A History Lesson in Private Equity Valuations for Limited Partners

Sometimes things have a way of coming full circle. Private Equity Valuations for Limited Partners (LPs) is one of those things.

Throughout the decade leading up to 2008, LPs generally used the published Net Asset Values (NAVs) produced by the General Partners (GPs) of their funds, with little to no extra work.

Then in 2008, a perfect storm of new accounting guidance (FAS157), combined with the financial crisis, introduced a disruption to our industry. We were all adapting to an environment where the accounting standards and our auditors didn’t think it was adequate to just rely on GP values, but no one really had the answer to what best practice should be.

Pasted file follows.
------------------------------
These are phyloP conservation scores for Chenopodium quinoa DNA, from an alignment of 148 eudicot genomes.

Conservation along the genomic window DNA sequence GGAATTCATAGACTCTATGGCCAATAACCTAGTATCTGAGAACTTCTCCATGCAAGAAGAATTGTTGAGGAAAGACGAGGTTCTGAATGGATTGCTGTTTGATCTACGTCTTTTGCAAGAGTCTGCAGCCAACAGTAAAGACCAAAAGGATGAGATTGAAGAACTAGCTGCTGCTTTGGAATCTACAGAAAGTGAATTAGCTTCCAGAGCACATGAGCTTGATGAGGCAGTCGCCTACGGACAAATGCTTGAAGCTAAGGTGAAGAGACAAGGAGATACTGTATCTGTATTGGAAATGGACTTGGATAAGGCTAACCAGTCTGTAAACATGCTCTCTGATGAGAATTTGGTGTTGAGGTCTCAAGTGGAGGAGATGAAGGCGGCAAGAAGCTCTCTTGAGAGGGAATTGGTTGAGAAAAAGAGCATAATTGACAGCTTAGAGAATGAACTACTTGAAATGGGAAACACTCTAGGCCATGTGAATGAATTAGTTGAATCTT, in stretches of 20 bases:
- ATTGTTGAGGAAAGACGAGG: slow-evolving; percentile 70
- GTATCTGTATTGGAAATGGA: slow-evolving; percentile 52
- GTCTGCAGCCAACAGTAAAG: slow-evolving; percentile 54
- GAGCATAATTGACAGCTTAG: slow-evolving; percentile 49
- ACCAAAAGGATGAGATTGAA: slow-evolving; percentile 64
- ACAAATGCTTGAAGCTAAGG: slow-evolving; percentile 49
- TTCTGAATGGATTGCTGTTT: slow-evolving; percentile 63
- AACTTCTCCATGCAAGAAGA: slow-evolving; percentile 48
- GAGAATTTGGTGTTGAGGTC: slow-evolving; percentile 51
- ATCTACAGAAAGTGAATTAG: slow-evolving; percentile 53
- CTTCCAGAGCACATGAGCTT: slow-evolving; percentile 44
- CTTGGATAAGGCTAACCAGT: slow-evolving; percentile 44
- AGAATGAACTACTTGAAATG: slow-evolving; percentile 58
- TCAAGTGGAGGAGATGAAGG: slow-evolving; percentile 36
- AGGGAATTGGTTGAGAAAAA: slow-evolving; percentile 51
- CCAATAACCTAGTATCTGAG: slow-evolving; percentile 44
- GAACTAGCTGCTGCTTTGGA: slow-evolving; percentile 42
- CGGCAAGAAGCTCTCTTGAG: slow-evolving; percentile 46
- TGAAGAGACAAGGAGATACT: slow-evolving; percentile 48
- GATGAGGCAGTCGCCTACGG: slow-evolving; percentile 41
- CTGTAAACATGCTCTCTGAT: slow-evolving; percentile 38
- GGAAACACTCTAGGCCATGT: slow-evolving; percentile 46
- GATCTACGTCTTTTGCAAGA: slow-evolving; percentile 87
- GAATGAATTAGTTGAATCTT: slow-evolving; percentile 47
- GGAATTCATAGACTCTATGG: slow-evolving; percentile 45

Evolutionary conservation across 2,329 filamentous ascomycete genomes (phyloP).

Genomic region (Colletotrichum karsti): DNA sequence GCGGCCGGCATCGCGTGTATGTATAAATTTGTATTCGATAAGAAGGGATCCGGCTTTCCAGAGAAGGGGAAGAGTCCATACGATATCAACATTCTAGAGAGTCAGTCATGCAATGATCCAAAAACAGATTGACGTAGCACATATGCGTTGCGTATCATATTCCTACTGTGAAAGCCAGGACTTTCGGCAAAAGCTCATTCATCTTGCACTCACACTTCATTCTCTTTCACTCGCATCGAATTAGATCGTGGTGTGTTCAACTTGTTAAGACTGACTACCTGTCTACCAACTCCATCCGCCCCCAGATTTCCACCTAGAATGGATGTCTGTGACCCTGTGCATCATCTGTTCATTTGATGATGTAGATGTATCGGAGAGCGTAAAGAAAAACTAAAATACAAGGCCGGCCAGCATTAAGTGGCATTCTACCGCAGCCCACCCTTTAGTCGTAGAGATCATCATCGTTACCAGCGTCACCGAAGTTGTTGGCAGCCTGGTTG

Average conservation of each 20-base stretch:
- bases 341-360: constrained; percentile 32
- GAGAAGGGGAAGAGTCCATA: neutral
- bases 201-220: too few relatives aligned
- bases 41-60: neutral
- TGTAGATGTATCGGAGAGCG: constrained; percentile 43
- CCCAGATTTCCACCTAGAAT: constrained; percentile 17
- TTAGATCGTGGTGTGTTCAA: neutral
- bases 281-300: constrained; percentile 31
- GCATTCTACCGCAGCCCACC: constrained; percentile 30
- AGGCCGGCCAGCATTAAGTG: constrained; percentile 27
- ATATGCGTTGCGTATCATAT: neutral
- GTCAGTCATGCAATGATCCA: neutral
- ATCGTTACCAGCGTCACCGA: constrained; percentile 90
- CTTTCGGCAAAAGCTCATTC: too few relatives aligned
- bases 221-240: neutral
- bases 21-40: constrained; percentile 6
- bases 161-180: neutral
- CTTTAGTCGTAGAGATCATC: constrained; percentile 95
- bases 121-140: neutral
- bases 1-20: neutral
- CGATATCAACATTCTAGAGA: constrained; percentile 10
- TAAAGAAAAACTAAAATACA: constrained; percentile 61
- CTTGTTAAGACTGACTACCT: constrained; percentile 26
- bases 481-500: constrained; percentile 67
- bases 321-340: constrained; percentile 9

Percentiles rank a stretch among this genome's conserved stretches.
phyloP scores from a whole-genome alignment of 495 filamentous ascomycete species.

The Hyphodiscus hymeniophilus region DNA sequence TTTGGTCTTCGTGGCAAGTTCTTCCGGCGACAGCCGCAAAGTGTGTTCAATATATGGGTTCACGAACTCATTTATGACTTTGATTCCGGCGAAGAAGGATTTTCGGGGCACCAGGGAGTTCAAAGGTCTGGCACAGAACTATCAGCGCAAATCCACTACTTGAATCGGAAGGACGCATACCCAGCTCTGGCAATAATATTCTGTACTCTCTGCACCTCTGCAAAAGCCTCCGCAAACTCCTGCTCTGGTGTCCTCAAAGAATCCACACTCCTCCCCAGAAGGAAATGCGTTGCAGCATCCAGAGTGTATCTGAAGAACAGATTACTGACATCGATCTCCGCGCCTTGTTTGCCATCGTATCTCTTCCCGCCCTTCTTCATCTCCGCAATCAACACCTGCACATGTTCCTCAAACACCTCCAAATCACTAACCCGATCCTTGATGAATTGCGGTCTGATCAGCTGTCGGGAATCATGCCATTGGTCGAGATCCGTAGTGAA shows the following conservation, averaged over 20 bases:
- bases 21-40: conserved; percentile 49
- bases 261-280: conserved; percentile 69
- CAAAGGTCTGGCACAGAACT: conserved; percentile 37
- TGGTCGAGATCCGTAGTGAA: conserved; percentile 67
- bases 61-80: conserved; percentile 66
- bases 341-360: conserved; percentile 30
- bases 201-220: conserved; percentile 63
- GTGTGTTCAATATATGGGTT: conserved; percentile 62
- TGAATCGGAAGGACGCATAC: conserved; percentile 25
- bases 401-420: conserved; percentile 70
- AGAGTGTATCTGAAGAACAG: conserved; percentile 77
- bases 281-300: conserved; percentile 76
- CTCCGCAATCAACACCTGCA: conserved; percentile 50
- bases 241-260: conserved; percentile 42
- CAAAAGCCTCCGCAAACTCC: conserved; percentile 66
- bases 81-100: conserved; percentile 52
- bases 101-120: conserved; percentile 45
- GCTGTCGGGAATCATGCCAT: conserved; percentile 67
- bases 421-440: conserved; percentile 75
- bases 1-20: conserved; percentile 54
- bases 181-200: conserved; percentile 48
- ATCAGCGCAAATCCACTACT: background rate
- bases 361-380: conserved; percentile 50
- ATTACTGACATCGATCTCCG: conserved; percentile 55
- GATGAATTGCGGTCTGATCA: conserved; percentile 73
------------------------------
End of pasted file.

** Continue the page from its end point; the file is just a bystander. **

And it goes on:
At that time, I was the global head of the alternative investment portfolio administration investor services team for J.P. Morgan. In response to an overwhelming client and industry demand, we held many client meetings, roundtable discussions and even hosted an entire conference to address this topic.

Coming out of that process, we published this best practice article:

Hard-to-Value Assets in Uncertain Times: Fair Value Reporting Best Practices for Limited Partners

It’s humorous to read it in hindsight. Not long after this article was published, the industry came full circle back to where we started, with LPs generally being able to rely on the NAVs produced by the GPs. This was thanks to a Practical Expedient introduced to alleviate the burden facing LPs.